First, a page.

Meatal stenosis is a narrowing of the meatus, or the hole where the urine leaves the urethra. The urethra is the narrow tube that carries urine from the bladder to the outside of the body. In males, the urethra ends at the tip of the penis.
What is going on in the body?
When the meatus is constantly irritated, excess tissue growth may narrow the opening. As the opening becomes narrow, the flow of urine becomes restricted. The condition is seen mostly in young circumcised boys but sometimes occurs in adult men. A child may be born with meatal stenosis, especially if there are other abnormalities of the genitals.
What are the causes and risks of the condition?
Causes of meatal stenosis include:
- balanitis xerotica obliterans, a condition that causes a discoloration and dryness of the glans of the penis
- irritation of the meatus from persistent exposure to urine
- irritation of the penis from the diaper rubbing against the meatal opening
- other abnormalities of the penis and urethra, such as hypospadias
- prolonged use of a urinary catheter, which is a tube put into the urethra to drain urine
- trauma to the penis or meatus
In adult men, the condition can be caused by trauma or sexually transmitted infections (STIs).
What can be done to prevent the condition?
Meatal stenosis cannot always be prevented. In a recently circumcised boy, frequent diaper changes may decrease the risk.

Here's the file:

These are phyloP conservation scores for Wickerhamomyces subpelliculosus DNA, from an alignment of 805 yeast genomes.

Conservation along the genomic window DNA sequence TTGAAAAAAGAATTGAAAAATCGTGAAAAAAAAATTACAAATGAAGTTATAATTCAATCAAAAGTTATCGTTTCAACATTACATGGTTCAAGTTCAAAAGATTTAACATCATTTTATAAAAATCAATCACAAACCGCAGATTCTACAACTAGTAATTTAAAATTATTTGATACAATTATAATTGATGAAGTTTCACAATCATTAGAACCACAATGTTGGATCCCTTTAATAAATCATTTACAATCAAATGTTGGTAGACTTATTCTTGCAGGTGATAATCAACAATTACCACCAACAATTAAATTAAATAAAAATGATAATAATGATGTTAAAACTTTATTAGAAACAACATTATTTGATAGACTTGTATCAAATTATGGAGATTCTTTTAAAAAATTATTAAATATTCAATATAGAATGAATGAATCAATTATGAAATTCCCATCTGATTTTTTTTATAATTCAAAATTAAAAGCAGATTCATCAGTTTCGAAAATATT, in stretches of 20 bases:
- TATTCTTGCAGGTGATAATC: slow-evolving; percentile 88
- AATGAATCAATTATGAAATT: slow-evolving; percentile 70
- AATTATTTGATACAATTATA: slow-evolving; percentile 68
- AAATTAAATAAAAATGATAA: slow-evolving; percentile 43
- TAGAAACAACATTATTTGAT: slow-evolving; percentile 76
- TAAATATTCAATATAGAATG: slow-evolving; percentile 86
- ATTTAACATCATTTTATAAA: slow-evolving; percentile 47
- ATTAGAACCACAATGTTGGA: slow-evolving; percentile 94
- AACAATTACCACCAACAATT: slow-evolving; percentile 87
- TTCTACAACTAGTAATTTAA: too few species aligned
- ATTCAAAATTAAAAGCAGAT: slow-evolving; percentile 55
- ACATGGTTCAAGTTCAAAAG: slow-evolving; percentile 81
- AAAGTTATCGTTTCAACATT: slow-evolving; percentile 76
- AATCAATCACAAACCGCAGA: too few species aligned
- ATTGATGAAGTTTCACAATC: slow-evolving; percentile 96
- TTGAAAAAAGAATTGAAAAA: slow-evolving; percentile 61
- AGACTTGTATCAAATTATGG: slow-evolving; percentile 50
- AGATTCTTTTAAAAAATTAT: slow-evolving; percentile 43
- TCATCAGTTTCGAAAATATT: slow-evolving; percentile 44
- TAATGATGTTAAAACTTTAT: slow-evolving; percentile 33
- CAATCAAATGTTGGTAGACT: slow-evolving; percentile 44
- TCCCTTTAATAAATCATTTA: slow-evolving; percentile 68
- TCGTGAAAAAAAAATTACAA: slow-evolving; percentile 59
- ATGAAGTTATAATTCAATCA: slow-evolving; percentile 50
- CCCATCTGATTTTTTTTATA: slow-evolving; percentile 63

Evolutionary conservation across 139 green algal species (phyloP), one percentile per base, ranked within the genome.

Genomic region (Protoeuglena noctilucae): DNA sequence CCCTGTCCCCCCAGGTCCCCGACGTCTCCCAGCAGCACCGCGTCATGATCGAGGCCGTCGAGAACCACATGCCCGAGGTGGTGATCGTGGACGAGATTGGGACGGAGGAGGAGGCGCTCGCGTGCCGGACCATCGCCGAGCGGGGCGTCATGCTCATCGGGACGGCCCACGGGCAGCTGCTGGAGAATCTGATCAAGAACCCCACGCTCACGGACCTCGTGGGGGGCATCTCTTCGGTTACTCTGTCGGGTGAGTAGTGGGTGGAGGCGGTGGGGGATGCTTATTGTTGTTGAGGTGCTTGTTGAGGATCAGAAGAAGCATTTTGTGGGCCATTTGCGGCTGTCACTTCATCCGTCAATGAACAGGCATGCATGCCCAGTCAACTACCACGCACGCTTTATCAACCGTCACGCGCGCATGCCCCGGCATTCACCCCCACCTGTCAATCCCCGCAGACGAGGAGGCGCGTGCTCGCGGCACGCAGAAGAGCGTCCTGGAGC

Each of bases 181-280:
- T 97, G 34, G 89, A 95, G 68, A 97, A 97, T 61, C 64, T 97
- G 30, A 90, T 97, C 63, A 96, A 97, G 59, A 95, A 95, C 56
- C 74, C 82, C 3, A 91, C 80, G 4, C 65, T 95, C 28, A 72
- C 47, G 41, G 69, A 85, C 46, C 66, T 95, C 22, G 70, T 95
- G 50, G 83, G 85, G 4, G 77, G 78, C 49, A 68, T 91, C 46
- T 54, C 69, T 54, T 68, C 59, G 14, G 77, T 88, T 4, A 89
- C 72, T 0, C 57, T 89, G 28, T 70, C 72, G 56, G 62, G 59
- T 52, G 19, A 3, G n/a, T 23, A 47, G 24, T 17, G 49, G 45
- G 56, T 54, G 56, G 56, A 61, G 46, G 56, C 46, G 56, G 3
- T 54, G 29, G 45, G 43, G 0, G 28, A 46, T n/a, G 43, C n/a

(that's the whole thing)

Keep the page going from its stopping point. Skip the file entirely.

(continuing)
In adult males, practicing abstinence or having a mutually monogamous relationship for life will eliminate the risk of STIs. Practicing safer sex may decrease the risk of STDs.
Following sports safety guidelines for children, adolescents, and adults can prevent injuries to the meatus.
How is the condition diagnosed?
Diagnosis of meatal stenosis begins with a medical history and physical exam. The severity of the stenosis can be evaluated by attempting to insert a small tube into the urethral opening.
Witnessing stream caliber during voiding is very helpful.
Other tests may be done if there is a history of urinary tract infections. For example, an ultrasound test, a voiding cystourethrogram (VCU), or a CT urogram may be done to better assess the bladder, ureters, kidneys, and upper portion of the urethra.
Long Term Effects
What are the long-term effects of the condition?
If left untreated, meatal stenosis may continue to cause discomfort and bleeding with urination.
What are the risks to others?
Meatal stenosis is not contagious and poses no risk to others. If the meatal stenosis is caused by an underlying STI, the infection may be contagious.
What are the treatments for the condition?
In children, meatal stenosis is usually easily treated with meatotomy. A small incision is made in the meatus to enlarge the opening. In some cases, the outside skin may then be sewn to the inside lining of the urethra. In adults with more severe urethral meatal stenosis, a slightly more complex surgical procedure can be done.
What are the side effects of the treatments?
Surgery can cause bleeding, infection, and allergic reaction to anesthesia.
What happens after treatment for the condition?
The healthcare provider will give specific instructions for care of the meatus and surgery site. An antibiotic ointment may be applied around the meatus. The meatus may also need to be gently opened with a small plastic tube a few times a day for a couple of weeks.
The person may be advised to avoid bicycle riding, contact sports, and activities on playground equipment for a few days. In some situations, no further treatment is necessary. For more complex stenosis or surgery, a person may have further instructions to follow.
How is the condition monitored?
The meatus is examined during periodic checkups to make sure the condition does not recur. Any new or worsening symptoms should be reported to the healthcare provider.